The Cost of Drugs

The New York Times ran this story about the increasing cost of a drug.

"The medicine, also known as Mustargen, was developed more than 60 years ago and is among the oldest chemotherapy drugs. For decades, it has been blended into an ointment by pharmacists and used as a topical treatment for a cancer called cutaneous T-cell lymphoma, a form of cancer that mainly affects the skin.

Last August, Merck, which makes Mustargen, sold the rights to manufacture and market it and Cosmegen, another cancer drug, to Ovation Pharmaceuticals, a six-year-old company in Deerfield, Ill., that buys slow-selling medicines from big pharmaceutical companies.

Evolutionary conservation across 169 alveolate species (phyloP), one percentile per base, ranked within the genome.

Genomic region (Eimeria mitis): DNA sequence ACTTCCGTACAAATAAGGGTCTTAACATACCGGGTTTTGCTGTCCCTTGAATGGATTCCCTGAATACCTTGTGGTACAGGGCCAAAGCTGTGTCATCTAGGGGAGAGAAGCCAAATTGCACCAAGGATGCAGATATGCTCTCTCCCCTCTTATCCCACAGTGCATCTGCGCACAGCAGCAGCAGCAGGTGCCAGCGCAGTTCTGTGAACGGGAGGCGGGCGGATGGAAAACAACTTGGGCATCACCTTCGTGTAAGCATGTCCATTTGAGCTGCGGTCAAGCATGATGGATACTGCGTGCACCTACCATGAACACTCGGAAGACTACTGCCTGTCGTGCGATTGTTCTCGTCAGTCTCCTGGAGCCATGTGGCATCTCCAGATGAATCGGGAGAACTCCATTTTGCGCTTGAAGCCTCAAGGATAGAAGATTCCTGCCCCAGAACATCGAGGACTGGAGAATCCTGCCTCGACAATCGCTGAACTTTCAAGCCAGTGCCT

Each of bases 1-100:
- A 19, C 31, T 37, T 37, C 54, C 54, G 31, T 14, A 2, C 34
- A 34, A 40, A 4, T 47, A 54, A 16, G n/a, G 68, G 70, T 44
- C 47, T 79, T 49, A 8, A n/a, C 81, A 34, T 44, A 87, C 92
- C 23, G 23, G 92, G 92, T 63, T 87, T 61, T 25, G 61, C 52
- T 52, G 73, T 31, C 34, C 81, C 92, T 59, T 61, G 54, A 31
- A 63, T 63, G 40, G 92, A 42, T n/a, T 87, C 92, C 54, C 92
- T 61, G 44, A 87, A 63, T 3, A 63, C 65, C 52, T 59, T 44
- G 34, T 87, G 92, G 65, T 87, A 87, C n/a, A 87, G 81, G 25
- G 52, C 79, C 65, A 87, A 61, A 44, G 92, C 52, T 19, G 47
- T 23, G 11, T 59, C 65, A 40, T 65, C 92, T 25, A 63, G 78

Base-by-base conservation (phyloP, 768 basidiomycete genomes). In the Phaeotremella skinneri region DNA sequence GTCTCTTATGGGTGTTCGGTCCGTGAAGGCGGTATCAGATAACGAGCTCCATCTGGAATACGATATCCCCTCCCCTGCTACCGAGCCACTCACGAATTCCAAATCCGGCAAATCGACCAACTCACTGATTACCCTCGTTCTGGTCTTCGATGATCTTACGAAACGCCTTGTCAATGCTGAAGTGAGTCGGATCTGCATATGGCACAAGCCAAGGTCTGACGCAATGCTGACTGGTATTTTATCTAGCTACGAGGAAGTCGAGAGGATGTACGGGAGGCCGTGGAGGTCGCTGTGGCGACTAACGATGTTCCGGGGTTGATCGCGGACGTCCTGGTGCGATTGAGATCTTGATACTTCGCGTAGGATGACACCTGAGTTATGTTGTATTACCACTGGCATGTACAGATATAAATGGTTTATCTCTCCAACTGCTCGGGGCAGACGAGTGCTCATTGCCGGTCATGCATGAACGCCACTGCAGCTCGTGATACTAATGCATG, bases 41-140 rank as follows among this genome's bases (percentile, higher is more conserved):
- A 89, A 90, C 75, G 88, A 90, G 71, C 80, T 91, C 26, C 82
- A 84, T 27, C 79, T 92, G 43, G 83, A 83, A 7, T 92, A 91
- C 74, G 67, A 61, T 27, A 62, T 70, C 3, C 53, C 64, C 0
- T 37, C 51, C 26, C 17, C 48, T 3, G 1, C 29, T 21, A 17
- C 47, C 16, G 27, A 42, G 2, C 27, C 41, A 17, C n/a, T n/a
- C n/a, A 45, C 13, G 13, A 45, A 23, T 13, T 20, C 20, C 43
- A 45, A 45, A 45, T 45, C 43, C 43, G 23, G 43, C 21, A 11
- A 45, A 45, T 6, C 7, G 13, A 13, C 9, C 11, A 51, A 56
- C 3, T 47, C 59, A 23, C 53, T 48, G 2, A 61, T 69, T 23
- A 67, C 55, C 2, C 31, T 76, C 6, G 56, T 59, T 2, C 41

The two drugs are used by fewer than 5,000 patients a year and had combined sales of about $1 million in 2004.

Now Ovation has raised the wholesale price of Mustargen roughly tenfold and that of Cosmegen even more, according to several pharmacists and patients."

What is invidious about this particular example is that many of the arguments that justify drug company costs aren't here. The drug is more than sixty years old, so there has been no cost to its development. There is no need to develop a manufacturing facility because one already exists.

This is not, of course, only a US thing. The increasing success of medicine and, in particular, the cost of drugs is pinching the limited resources of the NHS. As the Sunday Times said the other day We can control it, but can we afford it.

The problem of affording cancer care is only going to get worse.